This is interpreting the inner rebell of Edna in how she is not afraid to leave her family behind. Another side of her inner self showing was when she was refusing to get out of the hammock “With a writhing motion she settled herself more securely in the hammock. She perceived that her will had blazed up,” (Chopin 31). This expresses her attitude against her husband in which she does not care if she disobeys him. In conclusion, Edna has two very distinct personalities when it comes with what is on the outside and the inside of
Christina Williams makes an insightful argument that the role of identity overlays the feminist themes of the novel. Williams begins by arguing that Edna never lets herself break free of a man’s influence, nor does she ever let the idea of love go. While Edna’s motivation is in part due to her wish to follow her artistic passion, the concern that eventually leads to her death is of Robert, her lover. Edna begins and ends the novel in the same passive nature that she begins the novel; thus, it would make an unsuccessful feminist work. Williams states that Edna’s awakening is in large part due to natural causes, listing her connection to the sea as an example.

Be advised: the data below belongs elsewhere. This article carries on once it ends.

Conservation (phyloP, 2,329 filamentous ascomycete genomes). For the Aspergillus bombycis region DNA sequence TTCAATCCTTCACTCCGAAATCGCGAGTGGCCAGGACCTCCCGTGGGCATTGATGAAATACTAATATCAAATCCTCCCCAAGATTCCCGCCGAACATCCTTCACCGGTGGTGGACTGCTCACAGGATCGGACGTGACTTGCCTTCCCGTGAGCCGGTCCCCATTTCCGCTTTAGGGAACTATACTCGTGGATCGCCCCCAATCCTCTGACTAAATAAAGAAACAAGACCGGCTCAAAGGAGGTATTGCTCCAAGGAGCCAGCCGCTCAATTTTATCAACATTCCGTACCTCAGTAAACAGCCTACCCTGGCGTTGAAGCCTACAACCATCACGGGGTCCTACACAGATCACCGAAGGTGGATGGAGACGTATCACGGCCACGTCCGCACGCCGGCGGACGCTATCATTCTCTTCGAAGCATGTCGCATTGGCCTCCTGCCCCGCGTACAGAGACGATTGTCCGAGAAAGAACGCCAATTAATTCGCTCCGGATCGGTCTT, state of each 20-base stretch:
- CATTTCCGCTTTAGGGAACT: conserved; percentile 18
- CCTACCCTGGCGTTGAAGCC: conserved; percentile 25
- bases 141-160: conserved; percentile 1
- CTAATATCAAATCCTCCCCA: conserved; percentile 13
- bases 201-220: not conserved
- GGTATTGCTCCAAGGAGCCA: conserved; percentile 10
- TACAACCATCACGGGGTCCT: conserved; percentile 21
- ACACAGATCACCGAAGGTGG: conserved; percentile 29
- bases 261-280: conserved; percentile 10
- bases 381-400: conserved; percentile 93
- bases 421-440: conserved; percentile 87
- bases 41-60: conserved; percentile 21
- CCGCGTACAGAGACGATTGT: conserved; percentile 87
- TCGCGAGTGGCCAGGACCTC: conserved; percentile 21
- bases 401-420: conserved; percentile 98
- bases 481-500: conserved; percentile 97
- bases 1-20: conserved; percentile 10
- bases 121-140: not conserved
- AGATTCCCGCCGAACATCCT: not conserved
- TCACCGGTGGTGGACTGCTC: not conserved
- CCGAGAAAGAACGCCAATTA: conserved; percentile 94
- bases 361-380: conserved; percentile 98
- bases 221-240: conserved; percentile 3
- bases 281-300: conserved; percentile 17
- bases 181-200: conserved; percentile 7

She has no one to lean on for financial support and is forced to become part of the working class. At first Lily embraces it because independence is something she has been searching for throughout the novel. There is even an instance when Rosedale offers to help her, claiming: “ ‘I’d set you up over them all-I’d put you where you could wipe your feet on e’m’ ” (Wharton, 300). Rosedale offers Lily the ultimate social standing upgrade. She has the ability to live the way she has always wanted to, yet Lily turns down the offer.
In conclusion, the novel “Their Eyes Were Watching God” presents the theme of love and that being in a relationship hinders independence but in an unique way. Hurston uses symbolism like Janie’s head rag which stifled her independence and when burned, made her feel free. She also uses the motif of communities, which are ever present throughout the book, using specific examples such as when Janie isn't allowed to go to the funeral, which hinders her independence because she isn't making choices for herself and isn't doing
I give myself where I choose. If he were to say, ‘ Here Robert, take her and be happy, she is yours’, I would at you both” ( Chopin 108 ) . Edna questions the submissive nature of females in society by not wanting to be similar to those females. She does not want to be like a robot who only does what her husband wants her to do. In the quote above, Edna basically declares that she is not just some object that her husband can do whatever he pleases with.